Archaeologist Salvador Guilliem Arroyo, director of the archaeological project, commented that in order to determine temporality and ethnic affiliation of individuals, the phase of analysis continues, studying the skeletons, associated material (Prehispanic and Colonial ceramics, wood fragments, textile rests and metal) and the funerary context.
Name of source: Time
SOURCE: Time (5-2-10)
Flynn was among them. In 1970 in Cambodia, Flynn, 28, was on assignment photographing for TIME with fellow American Dana Stone, who was shooting video for CBS. The pair left the capital Phnom Penh on motorbikes for the front line — pushing each other, the account goes, to get the ultimate story. They were never heard from again. Cambodia had already descended into full-blown civil war, but little was known yet about its unique breed of communist Khmer Rouge revolutionaries. The world would only find out later that the group had no appetite for compromise with their enemies or captured Western journalists.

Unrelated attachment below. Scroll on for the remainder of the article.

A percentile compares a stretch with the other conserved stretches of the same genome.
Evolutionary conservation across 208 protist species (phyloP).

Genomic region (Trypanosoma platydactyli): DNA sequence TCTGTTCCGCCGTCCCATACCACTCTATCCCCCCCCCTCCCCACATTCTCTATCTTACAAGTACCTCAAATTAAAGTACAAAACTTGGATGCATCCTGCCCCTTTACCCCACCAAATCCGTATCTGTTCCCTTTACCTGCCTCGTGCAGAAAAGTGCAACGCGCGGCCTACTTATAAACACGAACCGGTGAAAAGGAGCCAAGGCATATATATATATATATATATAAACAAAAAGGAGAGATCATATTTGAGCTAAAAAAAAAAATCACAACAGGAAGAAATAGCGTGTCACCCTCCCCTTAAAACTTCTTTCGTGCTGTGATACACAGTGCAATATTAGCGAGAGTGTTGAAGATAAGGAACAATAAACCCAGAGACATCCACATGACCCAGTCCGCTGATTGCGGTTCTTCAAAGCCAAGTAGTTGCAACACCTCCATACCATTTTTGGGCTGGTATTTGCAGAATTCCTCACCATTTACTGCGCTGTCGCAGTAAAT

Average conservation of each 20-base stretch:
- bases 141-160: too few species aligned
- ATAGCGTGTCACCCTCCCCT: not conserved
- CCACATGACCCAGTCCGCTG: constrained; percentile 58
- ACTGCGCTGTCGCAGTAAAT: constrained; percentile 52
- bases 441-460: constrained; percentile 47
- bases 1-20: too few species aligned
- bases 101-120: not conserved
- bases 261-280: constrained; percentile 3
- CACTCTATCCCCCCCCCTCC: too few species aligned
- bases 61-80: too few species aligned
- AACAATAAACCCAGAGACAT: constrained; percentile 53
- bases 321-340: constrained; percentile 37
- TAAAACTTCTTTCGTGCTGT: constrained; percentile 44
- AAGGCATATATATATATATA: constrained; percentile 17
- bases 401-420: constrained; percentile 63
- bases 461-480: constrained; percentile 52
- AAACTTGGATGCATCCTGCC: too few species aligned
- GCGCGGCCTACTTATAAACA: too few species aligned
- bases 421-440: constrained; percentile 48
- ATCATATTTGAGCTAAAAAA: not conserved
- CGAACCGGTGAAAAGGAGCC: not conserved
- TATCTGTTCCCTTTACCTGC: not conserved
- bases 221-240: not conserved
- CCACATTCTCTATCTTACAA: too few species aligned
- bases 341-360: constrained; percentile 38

Numerous reports about how and when Sean died have circulated over the years; the most widely repeated theory is that he was captured by Vietnamese communists, turned over to Khmer Rouge, and then held with other Western journalists before being crudely executed. The commercial value of the Sean Flynn story — a dashing, brash son flying headlong into war to stake out a reputation independent of his movie idol father — has not escaped Hollywood's eye. A film company has purchased the rights to Two of the Missing, an account of Flynn and Stone's saga. Heath Ledger was reportedly considering taking the role of Flynn before his own death in 2008.